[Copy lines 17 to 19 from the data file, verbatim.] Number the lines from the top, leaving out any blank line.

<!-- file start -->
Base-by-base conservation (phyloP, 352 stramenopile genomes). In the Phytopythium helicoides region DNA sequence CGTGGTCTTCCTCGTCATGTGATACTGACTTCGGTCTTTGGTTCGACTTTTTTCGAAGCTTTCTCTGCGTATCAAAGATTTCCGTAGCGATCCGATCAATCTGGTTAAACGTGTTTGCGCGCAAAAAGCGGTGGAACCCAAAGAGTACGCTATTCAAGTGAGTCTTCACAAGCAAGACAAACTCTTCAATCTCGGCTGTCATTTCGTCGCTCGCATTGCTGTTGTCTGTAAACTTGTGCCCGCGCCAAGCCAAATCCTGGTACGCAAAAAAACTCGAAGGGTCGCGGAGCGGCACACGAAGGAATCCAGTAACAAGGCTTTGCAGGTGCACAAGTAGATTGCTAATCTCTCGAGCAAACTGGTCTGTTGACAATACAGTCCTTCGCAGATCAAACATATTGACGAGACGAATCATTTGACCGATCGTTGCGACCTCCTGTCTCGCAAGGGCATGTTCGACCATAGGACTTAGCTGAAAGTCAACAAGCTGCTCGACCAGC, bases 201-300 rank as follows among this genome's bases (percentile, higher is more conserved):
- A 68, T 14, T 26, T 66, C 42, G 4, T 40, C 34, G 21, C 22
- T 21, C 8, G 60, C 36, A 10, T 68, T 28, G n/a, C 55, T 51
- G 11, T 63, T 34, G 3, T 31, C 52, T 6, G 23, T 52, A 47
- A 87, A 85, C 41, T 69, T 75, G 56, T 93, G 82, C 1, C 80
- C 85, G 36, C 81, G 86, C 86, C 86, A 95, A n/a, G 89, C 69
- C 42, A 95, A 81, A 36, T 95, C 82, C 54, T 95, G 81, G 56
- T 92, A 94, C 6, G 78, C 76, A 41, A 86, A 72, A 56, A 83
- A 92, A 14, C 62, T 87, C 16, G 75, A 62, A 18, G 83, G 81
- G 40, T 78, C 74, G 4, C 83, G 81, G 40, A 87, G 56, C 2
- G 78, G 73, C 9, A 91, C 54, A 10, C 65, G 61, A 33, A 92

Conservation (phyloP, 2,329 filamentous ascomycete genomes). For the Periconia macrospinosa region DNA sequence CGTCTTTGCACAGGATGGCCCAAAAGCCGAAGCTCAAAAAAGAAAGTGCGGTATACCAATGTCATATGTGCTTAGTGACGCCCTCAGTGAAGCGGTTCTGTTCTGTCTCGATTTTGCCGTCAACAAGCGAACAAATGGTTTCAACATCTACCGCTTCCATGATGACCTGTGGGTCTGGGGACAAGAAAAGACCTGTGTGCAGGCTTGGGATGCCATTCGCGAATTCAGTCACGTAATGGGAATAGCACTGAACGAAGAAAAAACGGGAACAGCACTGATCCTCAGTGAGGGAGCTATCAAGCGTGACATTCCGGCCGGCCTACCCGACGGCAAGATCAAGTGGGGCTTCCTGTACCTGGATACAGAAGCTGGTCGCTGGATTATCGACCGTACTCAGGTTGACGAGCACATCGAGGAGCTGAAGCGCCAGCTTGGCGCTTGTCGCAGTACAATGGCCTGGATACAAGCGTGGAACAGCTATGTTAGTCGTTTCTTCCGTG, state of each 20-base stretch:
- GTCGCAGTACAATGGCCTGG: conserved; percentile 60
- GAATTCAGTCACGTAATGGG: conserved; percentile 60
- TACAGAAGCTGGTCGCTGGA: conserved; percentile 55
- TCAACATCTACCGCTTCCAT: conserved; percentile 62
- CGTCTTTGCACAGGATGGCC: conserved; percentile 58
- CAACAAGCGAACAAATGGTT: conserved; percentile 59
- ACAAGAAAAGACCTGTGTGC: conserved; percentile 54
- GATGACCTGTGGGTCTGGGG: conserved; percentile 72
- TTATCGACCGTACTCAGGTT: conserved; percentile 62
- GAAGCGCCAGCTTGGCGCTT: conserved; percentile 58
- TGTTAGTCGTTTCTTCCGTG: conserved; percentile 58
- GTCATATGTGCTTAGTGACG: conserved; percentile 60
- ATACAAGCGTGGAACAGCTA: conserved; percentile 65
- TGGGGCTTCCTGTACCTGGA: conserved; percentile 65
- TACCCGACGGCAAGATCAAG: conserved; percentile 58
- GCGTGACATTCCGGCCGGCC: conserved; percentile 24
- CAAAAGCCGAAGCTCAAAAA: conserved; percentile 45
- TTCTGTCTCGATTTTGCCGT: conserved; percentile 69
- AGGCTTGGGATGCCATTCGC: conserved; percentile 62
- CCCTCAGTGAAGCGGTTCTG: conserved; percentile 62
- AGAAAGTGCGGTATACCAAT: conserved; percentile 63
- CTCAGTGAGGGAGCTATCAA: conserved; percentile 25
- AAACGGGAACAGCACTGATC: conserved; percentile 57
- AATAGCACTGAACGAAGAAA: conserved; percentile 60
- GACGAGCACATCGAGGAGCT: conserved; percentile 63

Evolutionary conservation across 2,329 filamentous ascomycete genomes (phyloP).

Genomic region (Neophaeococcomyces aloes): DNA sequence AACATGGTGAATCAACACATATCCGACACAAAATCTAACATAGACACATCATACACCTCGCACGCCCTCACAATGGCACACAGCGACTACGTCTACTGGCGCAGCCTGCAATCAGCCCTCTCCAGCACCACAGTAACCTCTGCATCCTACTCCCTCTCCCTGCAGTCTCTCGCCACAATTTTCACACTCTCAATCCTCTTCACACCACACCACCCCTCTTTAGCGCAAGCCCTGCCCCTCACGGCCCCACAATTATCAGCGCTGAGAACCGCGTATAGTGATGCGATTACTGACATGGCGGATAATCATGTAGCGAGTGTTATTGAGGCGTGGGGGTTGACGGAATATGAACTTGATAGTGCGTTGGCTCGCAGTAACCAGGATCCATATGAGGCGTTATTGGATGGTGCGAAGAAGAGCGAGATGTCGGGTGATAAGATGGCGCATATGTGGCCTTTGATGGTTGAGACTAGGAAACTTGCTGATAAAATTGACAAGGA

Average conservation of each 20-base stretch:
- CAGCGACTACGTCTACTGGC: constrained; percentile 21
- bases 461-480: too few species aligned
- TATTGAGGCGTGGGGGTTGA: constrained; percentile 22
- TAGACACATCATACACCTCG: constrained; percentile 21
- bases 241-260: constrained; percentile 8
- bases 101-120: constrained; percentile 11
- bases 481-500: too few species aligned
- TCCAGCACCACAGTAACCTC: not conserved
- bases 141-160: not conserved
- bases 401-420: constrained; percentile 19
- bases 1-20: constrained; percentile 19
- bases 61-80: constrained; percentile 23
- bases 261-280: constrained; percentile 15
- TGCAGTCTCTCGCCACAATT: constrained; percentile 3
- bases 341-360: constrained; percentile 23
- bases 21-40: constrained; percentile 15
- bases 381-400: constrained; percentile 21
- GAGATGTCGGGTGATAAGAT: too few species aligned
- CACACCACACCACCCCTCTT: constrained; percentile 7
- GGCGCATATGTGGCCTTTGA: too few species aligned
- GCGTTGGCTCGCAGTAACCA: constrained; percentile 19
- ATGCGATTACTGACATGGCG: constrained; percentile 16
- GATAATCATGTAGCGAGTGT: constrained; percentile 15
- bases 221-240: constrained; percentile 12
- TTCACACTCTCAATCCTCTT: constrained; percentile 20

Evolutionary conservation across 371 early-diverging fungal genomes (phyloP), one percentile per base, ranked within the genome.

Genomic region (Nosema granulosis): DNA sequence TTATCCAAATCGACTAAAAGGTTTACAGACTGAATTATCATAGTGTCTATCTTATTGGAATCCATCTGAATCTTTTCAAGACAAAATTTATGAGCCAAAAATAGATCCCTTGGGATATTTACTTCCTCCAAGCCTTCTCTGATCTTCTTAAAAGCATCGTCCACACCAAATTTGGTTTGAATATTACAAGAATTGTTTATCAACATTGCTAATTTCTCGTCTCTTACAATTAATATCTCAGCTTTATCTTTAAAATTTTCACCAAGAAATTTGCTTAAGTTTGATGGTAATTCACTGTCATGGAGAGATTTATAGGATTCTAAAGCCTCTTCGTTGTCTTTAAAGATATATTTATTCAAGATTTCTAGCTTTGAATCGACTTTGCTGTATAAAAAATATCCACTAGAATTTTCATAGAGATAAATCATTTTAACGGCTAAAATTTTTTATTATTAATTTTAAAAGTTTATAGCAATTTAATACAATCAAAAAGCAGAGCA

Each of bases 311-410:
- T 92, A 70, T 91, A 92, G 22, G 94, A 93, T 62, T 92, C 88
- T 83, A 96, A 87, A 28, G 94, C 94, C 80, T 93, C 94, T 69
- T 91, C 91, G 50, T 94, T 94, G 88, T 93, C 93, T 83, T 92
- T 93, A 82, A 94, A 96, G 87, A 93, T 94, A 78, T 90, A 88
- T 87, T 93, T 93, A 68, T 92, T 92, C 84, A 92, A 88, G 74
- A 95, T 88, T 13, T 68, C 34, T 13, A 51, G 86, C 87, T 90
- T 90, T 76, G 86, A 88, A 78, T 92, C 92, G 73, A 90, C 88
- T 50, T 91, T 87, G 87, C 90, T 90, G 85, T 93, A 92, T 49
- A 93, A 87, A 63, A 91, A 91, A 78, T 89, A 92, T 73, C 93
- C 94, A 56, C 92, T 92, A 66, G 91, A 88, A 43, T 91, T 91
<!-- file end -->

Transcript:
- CGTCTTTGCACAGGATGGCC: conserved; percentile 58
- CAACAAGCGAACAAATGGTT: conserved; percentile 59
- ACAAGAAAAGACCTGTGTGC: conserved; percentile 54